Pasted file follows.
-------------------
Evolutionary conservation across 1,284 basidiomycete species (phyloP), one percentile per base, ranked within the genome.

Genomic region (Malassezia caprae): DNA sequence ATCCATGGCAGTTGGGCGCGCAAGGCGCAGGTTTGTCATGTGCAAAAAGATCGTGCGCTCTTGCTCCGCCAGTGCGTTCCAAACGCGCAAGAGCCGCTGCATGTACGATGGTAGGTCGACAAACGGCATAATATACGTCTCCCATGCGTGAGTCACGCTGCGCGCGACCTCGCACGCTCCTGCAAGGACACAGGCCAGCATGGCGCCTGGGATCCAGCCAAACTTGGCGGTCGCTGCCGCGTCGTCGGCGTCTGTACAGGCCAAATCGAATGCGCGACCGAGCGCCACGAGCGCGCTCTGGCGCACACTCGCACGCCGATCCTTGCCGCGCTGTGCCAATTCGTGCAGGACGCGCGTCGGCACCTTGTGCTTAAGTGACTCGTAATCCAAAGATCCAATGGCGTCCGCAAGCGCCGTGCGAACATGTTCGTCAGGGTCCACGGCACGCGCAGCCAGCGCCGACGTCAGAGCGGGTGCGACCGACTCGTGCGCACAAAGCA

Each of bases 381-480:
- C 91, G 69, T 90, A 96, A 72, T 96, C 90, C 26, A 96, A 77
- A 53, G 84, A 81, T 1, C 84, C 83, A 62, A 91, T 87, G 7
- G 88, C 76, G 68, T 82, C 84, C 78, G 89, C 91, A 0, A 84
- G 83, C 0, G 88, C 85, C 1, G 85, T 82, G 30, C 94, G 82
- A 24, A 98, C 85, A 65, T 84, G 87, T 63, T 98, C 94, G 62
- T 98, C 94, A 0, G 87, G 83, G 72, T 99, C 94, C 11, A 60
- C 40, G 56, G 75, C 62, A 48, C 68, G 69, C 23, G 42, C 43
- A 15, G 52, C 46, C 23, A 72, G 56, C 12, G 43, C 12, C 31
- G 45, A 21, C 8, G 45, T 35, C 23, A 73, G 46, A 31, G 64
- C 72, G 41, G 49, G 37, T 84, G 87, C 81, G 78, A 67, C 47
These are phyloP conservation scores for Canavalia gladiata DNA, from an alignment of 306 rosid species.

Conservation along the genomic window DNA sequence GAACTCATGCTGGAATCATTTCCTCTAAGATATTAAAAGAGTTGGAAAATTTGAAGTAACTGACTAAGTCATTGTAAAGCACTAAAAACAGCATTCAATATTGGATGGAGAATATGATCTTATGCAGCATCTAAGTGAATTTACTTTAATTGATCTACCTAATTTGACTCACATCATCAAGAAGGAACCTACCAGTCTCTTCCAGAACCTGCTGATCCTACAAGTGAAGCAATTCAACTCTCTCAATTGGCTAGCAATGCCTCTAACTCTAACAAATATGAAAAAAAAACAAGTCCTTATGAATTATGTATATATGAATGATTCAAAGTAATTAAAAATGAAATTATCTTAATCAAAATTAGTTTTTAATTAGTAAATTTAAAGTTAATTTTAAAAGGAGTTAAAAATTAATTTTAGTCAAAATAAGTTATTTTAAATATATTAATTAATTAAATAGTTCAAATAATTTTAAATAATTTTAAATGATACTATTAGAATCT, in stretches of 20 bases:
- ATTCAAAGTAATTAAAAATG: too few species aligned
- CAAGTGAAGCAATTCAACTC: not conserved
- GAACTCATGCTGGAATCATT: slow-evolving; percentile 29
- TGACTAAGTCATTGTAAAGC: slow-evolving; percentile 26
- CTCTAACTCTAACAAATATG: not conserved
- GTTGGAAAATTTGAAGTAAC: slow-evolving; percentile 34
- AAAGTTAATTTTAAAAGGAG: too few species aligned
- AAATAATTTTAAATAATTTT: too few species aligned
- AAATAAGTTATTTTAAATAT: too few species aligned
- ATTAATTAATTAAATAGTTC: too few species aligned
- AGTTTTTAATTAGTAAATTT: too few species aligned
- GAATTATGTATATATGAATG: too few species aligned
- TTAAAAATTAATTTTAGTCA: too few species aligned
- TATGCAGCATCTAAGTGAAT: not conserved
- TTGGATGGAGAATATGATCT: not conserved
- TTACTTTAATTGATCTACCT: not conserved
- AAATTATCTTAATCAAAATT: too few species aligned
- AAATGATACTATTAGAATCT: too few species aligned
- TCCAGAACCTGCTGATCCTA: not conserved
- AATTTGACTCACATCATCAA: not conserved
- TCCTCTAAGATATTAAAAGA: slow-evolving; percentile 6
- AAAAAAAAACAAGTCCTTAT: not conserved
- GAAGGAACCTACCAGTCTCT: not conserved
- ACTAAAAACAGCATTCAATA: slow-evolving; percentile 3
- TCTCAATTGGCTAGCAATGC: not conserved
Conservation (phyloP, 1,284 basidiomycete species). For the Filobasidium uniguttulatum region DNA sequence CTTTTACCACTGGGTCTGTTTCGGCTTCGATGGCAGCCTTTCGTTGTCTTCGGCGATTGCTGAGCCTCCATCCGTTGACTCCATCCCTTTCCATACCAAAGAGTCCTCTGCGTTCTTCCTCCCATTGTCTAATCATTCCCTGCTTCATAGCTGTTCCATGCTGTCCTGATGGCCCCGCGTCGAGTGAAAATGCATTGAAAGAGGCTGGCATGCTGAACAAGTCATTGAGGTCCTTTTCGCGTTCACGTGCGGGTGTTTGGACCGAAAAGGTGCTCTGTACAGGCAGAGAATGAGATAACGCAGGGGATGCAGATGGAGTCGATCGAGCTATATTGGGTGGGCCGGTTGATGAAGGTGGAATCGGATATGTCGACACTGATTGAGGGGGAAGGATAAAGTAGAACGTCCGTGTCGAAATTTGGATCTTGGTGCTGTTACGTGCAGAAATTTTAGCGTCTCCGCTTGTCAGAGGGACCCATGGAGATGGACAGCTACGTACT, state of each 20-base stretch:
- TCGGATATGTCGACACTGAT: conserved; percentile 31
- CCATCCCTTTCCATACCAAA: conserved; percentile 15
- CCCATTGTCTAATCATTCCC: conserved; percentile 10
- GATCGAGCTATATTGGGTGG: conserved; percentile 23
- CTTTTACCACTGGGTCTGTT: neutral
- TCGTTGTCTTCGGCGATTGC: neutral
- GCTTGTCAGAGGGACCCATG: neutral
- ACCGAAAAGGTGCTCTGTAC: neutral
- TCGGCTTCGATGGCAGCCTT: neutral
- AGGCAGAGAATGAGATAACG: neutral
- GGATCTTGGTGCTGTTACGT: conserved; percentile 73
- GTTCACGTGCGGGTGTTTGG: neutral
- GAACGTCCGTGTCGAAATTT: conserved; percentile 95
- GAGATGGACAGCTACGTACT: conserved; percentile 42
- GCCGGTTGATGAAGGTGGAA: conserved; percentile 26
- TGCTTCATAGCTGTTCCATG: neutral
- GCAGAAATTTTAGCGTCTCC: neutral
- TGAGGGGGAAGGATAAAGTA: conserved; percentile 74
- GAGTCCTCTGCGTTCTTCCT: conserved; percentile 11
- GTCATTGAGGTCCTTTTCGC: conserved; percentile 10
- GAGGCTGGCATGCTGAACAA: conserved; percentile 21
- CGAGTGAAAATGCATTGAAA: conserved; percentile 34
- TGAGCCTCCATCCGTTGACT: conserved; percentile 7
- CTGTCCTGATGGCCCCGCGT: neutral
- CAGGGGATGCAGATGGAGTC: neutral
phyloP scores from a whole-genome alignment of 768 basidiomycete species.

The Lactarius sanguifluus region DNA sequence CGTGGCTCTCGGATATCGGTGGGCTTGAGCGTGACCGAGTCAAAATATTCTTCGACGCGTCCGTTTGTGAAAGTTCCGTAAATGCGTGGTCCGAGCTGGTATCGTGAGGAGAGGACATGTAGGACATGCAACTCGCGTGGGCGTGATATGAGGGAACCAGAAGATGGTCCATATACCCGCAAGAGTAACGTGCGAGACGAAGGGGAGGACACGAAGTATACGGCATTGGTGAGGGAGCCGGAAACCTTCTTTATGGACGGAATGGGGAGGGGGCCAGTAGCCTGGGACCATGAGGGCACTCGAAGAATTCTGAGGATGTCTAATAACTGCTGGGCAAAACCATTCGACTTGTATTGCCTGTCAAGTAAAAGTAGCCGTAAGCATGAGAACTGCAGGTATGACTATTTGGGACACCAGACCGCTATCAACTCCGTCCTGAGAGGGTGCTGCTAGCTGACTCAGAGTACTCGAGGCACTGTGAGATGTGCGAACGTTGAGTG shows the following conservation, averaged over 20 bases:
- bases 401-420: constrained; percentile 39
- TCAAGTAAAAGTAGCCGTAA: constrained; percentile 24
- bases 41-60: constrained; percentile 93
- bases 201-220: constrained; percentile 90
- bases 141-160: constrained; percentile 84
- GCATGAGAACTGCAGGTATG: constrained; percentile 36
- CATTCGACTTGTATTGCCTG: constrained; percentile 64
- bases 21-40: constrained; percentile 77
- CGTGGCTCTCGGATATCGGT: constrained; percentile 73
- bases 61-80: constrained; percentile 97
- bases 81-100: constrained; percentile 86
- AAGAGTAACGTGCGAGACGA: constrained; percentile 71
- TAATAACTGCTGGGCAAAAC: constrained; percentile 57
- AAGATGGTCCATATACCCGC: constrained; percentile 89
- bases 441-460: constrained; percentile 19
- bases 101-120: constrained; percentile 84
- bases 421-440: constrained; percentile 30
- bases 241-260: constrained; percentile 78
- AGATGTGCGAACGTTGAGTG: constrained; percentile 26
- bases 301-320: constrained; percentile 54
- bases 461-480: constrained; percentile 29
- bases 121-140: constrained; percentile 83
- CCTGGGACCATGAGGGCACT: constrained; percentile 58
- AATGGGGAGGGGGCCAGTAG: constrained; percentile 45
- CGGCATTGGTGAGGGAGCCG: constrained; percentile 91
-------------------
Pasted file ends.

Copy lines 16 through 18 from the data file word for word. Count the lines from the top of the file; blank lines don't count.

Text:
- ATTCAAAGTAATTAAAAATG: too few species aligned
- CAAGTGAAGCAATTCAACTC: not conserved
- GAACTCATGCTGGAATCATT: slow-evolving; percentile 29